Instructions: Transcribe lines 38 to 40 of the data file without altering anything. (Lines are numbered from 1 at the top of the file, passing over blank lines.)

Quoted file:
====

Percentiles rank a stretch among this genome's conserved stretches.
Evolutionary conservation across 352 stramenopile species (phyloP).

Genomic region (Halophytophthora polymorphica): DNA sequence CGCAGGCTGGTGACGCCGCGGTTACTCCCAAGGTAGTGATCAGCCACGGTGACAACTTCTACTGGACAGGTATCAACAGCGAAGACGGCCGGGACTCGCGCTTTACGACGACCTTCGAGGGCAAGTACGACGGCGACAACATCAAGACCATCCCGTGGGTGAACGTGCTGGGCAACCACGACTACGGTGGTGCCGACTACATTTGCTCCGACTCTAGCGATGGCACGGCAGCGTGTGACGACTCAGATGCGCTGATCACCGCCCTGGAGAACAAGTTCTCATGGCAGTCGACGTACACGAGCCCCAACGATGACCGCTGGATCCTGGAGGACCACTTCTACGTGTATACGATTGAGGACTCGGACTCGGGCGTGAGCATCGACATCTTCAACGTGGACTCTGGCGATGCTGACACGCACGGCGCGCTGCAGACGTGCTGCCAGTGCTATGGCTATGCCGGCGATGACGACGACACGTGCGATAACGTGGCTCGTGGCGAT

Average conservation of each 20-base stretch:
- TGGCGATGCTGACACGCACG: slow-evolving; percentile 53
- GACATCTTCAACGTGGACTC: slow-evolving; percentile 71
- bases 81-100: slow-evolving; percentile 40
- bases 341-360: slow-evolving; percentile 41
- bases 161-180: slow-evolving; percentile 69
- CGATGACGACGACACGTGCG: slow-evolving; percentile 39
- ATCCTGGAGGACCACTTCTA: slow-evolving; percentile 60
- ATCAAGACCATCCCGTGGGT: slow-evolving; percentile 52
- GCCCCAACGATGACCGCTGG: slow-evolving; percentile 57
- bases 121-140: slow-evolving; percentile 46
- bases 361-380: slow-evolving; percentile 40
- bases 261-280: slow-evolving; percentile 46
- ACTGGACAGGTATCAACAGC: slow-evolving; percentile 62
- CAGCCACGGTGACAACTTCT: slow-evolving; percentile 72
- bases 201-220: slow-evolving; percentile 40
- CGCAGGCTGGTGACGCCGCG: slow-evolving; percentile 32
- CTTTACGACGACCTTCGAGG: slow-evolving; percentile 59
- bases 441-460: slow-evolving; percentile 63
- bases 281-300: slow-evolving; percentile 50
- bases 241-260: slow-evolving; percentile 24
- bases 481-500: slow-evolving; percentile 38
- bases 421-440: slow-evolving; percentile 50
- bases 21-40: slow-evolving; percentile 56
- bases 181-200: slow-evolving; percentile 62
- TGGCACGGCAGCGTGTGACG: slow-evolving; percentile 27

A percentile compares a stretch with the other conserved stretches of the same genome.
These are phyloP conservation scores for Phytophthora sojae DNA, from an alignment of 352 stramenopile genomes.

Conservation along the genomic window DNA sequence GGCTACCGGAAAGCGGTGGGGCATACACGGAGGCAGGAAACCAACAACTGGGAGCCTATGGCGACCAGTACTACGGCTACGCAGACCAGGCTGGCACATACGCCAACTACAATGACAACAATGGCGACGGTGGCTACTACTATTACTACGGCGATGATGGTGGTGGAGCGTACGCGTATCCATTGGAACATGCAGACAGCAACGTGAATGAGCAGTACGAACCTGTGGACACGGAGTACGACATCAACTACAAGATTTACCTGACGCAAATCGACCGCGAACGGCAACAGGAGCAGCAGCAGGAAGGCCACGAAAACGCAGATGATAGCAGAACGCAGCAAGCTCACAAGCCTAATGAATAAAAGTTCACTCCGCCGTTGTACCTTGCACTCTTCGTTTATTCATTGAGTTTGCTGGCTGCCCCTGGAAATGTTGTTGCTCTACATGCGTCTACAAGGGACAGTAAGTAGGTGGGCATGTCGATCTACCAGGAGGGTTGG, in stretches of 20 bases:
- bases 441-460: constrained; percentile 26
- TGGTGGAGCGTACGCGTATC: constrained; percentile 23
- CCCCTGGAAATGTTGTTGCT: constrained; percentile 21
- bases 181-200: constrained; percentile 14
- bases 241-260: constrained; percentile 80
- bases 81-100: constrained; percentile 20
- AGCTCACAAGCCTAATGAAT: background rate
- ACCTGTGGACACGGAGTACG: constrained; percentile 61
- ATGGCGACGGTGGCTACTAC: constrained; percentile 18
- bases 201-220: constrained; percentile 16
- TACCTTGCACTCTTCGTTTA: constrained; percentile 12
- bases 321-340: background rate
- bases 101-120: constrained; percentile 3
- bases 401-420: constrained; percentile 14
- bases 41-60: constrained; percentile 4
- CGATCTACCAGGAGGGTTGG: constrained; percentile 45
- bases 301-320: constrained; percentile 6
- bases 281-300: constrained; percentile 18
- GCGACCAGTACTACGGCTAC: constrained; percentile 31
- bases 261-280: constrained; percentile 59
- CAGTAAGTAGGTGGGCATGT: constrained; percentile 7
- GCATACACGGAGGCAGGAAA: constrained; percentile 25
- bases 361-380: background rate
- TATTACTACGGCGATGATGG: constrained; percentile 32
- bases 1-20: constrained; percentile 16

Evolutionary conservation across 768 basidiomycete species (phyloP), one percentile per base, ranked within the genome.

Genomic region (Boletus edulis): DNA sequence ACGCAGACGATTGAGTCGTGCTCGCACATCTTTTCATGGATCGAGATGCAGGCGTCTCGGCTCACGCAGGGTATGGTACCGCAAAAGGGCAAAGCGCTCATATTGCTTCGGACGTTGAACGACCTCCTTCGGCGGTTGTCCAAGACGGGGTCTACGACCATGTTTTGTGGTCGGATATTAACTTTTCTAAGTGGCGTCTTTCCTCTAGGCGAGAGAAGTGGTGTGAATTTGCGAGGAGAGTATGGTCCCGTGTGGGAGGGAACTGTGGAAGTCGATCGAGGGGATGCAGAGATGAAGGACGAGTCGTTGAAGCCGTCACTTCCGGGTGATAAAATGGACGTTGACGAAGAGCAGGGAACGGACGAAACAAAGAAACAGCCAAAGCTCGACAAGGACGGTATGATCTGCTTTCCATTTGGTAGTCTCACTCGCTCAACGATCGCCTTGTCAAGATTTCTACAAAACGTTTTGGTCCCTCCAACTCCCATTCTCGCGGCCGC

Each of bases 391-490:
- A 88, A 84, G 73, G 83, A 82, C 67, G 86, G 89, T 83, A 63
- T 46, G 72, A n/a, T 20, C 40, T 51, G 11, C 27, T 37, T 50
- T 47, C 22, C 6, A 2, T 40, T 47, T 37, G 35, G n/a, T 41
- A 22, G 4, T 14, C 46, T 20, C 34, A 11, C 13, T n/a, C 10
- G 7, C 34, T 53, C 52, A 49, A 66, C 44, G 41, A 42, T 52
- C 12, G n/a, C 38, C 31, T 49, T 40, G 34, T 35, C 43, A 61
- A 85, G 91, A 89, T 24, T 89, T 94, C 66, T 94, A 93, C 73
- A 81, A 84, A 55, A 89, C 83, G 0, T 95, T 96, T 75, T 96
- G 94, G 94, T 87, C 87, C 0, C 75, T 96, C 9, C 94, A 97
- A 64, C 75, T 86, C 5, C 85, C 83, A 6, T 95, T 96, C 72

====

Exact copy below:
- bases 81-100: constrained; percentile 20
- AGCTCACAAGCCTAATGAAT: background rate
- ACCTGTGGACACGGAGTACG: constrained; percentile 61